Arthroscopy

Arthroscopy

Arthroscopy

What is arthroscopy?

An arthroscopy is a type of keyhole surgery used both to diagnose and treat problems with joints.

It’s most commonly used on the knees, ankles, shoulders, elbows, wrists and hips.

An arthroscopy involves the use of a device called an arthroscope to examine the joints. This is a thin, metal tube about the length and width of a drinking straw that contains a light source and a camera. Images are sent from the arthroscope to a video screen or an eyepiece, so the surgeon is able to see inside the joint.

It’s also possible for tiny surgical instruments to be used alongside an arthroscope to allow the surgeon to treat certain joint conditions.

As the equipment used during an arthroscopy is so small, only minor cuts need to be made in the skin. This means the procedure has some potential advantages over traditional, “open” surgery, including:

  • less pain after the operation
  • faster healing time
  • lower risk of infection
  • you can often go home the same day
  • you may be able to return to normal activities more quickly

How is arthroscopy performed?

Arthroscopy is most often performed as an outpatient procedure. The patient will check into the facility where the procedure is being performed and an intravenous line (IV) established in order to administer fluids and medication for anesthesia. The type of anesthesia used varies depending on the joint being examined and the medical health of the patient. Arthroscopy can be performed under a general anesthetic, a spinal or epidural anesthetic, a regional block (where only the extremity being examined is numbed), or even a local anesthetic. If a general anesthetic is not used, the patient is often sedated. After adequate anesthesia is achieved, the procedure can begin. An incision is made on the side of the joint to be examined and the arthroscope is inserted into the incision. Other instruments are sometimes placed in another incision to help maneuver certain structures into the view of the arthroscope. In arthroscopic surgery, additional instruments for surgical repairs are inserted into the joint through additional small incisions in the joint. These instruments can be used to cut, remove, and suture (sew) damaged tissues. Once the procedure is completed, the arthroscope in removed and the incisions are sutured closed. A sterile dressing is placed over the incision and a brace or ACE wrap may be placed around the joint.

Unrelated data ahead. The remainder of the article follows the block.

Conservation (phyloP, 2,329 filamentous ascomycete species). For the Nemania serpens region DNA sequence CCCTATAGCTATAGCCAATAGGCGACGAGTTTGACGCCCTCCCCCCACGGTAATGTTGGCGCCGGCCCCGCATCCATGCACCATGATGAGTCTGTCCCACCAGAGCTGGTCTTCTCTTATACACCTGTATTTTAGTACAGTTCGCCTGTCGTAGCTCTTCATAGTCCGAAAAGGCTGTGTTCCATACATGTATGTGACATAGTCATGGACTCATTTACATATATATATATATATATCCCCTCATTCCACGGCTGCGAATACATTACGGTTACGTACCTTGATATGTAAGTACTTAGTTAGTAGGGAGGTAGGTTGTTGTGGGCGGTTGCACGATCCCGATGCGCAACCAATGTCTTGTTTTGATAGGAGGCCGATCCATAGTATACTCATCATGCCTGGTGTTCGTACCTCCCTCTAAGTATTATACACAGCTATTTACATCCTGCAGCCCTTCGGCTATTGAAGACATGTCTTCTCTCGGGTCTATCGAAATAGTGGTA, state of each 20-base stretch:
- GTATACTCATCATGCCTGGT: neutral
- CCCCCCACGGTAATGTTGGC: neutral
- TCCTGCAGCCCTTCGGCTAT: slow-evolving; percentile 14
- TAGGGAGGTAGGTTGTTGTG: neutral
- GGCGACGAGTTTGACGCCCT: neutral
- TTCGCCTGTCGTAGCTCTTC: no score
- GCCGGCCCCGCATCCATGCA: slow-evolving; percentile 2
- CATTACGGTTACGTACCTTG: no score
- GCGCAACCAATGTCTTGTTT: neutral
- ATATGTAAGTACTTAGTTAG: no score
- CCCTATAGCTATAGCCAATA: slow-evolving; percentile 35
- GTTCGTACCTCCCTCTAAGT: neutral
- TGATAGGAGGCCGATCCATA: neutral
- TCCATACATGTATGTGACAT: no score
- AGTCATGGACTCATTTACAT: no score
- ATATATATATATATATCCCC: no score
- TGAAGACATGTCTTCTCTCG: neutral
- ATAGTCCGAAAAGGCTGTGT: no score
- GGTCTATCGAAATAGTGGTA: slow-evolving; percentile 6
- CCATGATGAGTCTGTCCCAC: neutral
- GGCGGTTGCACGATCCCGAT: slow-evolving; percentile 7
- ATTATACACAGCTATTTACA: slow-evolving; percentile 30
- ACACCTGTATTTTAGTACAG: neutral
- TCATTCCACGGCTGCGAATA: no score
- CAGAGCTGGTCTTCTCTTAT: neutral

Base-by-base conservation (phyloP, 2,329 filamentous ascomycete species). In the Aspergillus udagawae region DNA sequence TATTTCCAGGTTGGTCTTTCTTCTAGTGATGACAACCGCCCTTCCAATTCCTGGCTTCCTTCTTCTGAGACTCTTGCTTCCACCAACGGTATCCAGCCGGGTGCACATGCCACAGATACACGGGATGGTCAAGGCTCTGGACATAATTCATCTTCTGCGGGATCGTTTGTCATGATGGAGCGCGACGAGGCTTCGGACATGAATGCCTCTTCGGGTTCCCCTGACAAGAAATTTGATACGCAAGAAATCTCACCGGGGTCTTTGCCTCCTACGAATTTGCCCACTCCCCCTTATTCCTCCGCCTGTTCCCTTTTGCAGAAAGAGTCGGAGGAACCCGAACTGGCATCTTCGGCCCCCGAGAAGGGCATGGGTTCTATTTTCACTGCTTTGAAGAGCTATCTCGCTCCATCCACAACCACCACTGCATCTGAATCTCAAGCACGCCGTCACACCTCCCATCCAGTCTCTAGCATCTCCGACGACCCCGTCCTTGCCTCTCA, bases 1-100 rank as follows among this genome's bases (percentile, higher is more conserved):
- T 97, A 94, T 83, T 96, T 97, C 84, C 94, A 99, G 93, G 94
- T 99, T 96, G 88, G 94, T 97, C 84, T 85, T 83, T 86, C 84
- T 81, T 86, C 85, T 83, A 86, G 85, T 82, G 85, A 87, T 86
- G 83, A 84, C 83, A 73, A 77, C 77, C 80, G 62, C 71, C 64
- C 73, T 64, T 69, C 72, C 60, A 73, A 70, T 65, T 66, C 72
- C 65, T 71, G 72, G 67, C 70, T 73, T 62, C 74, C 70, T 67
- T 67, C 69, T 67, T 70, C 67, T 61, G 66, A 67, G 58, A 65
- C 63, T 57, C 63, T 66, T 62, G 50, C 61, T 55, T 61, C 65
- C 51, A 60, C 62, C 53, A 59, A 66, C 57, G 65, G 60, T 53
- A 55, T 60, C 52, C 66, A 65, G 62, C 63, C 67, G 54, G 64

Recovering from an arthroscopy

The time it takes to recover from an arthroscopy can vary, depending on the joint involved and the specific procedure you had.

It’s often possible to return to work and light, physical activities within a few weeks, but more demanding physical activities such as lifting and sport may not be possible for several months.